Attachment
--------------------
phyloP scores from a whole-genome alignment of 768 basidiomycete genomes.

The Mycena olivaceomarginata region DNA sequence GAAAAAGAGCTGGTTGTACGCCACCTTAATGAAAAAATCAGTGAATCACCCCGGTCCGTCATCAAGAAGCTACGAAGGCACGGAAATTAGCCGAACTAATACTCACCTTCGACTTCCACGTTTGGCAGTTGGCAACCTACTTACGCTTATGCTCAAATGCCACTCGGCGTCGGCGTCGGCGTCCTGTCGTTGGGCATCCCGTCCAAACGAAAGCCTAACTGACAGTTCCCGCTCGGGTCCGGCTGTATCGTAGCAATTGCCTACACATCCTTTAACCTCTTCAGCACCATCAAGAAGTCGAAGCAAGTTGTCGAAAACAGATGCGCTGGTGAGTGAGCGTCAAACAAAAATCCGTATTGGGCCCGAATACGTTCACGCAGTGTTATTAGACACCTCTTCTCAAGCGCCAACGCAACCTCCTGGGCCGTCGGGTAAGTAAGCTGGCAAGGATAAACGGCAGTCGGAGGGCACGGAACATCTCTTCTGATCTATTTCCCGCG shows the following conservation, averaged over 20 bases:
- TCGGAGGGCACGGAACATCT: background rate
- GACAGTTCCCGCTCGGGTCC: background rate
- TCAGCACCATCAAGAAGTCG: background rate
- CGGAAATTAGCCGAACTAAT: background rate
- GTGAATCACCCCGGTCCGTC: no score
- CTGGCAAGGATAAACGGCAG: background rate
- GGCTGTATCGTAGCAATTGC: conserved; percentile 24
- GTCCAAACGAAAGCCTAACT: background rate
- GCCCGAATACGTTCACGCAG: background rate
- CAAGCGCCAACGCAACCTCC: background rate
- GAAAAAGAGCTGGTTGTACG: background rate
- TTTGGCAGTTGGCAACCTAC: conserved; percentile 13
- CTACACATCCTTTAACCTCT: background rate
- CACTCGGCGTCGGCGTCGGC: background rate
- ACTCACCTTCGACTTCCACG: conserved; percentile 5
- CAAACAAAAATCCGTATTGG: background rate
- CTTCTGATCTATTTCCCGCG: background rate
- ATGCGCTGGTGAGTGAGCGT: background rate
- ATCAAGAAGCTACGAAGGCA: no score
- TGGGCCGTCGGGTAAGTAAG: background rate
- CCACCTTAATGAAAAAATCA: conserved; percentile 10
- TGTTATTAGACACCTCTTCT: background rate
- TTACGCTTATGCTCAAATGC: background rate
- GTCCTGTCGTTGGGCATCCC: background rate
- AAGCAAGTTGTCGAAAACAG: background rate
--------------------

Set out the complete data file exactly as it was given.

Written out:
phyloP scores from a whole-genome alignment of 768 basidiomycete genomes.

The Mycena olivaceomarginata region DNA sequence GAAAAAGAGCTGGTTGTACGCCACCTTAATGAAAAAATCAGTGAATCACCCCGGTCCGTCATCAAGAAGCTACGAAGGCACGGAAATTAGCCGAACTAATACTCACCTTCGACTTCCACGTTTGGCAGTTGGCAACCTACTTACGCTTATGCTCAAATGCCACTCGGCGTCGGCGTCGGCGTCCTGTCGTTGGGCATCCCGTCCAAACGAAAGCCTAACTGACAGTTCCCGCTCGGGTCCGGCTGTATCGTAGCAATTGCCTACACATCCTTTAACCTCTTCAGCACCATCAAGAAGTCGAAGCAAGTTGTCGAAAACAGATGCGCTGGTGAGTGAGCGTCAAACAAAAATCCGTATTGGGCCCGAATACGTTCACGCAGTGTTATTAGACACCTCTTCTCAAGCGCCAACGCAACCTCCTGGGCCGTCGGGTAAGTAAGCTGGCAAGGATAAACGGCAGTCGGAGGGCACGGAACATCTCTTCTGATCTATTTCCCGCG shows the following conservation, averaged over 20 bases:
- TCGGAGGGCACGGAACATCT: background rate
- GACAGTTCCCGCTCGGGTCC: background rate
- TCAGCACCATCAAGAAGTCG: background rate
- CGGAAATTAGCCGAACTAAT: background rate
- GTGAATCACCCCGGTCCGTC: no score
- CTGGCAAGGATAAACGGCAG: background rate
- GGCTGTATCGTAGCAATTGC: conserved; percentile 24
- GTCCAAACGAAAGCCTAACT: background rate
- GCCCGAATACGTTCACGCAG: background rate
- CAAGCGCCAACGCAACCTCC: background rate
- GAAAAAGAGCTGGTTGTACG: background rate
- TTTGGCAGTTGGCAACCTAC: conserved; percentile 13
- CTACACATCCTTTAACCTCT: background rate
- CACTCGGCGTCGGCGTCGGC: background rate
- ACTCACCTTCGACTTCCACG: conserved; percentile 5
- CAAACAAAAATCCGTATTGG: background rate
- CTTCTGATCTATTTCCCGCG: background rate
- ATGCGCTGGTGAGTGAGCGT: background rate
- ATCAAGAAGCTACGAAGGCA: no score
- TGGGCCGTCGGGTAAGTAAG: background rate
- CCACCTTAATGAAAAAATCA: conserved; percentile 10
- TGTTATTAGACACCTCTTCT: background rate
- TTACGCTTATGCTCAAATGC: background rate
- GTCCTGTCGTTGGGCATCCC: background rate
- AAGCAAGTTGTCGAAAACAG: background rate